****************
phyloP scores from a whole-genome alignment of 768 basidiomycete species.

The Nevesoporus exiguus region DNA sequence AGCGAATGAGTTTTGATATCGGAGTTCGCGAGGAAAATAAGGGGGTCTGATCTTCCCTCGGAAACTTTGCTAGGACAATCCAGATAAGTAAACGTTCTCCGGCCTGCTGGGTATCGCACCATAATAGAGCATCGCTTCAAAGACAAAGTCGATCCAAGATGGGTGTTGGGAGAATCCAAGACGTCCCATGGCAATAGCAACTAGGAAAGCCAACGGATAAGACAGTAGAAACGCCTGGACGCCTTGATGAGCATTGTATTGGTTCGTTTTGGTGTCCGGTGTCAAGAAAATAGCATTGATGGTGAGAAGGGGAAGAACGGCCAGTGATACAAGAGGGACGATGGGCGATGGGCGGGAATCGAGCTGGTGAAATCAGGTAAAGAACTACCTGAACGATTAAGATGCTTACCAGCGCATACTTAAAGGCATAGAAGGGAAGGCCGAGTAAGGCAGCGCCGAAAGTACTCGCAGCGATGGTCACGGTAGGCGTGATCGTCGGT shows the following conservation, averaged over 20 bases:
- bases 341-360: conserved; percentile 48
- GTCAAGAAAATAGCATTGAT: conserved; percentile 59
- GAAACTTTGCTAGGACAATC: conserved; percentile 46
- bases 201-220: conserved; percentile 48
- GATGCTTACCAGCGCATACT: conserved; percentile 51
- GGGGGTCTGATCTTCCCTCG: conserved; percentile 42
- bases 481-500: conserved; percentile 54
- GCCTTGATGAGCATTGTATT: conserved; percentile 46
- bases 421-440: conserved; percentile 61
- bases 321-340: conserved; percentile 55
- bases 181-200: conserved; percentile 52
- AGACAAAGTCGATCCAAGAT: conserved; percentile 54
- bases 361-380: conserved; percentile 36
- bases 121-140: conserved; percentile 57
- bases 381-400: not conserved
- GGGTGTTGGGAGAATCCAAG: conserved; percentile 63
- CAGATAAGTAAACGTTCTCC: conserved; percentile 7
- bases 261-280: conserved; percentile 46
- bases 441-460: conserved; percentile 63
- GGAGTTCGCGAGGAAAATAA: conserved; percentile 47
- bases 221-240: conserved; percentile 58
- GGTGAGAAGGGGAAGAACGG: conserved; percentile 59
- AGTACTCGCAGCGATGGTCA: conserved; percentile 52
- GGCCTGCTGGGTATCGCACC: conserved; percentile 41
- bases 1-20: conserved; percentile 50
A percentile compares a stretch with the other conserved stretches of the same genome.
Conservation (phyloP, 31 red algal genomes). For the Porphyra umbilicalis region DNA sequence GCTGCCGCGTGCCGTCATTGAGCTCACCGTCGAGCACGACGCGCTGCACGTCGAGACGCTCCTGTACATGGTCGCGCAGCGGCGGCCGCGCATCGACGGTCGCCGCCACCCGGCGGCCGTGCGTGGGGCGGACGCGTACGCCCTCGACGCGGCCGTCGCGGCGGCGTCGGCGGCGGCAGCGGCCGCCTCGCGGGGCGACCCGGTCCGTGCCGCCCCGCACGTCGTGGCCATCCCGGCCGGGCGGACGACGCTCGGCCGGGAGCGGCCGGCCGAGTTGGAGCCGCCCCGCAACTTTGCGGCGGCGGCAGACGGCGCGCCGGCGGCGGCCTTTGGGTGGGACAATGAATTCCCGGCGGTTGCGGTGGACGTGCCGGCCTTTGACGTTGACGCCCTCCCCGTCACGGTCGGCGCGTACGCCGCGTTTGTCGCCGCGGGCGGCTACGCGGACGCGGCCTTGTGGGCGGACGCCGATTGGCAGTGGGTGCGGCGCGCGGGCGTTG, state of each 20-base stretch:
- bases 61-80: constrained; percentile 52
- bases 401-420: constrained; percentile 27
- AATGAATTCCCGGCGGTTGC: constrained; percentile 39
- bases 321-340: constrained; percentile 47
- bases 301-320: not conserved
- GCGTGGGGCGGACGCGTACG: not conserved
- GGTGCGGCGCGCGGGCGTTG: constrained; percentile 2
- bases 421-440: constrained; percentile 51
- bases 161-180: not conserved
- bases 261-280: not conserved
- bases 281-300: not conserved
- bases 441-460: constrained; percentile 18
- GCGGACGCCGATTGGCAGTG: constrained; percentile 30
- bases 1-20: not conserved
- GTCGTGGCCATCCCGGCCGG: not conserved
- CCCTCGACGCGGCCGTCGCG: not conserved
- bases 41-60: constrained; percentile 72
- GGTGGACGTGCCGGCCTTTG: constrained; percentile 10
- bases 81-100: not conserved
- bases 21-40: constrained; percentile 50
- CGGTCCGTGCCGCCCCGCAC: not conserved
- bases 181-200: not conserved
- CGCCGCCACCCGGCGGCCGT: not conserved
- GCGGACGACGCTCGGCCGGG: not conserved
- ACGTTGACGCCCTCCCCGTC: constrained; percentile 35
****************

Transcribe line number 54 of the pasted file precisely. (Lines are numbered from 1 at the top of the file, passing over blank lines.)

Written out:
- ACGTTGACGCCCTCCCCGTC: constrained; percentile 35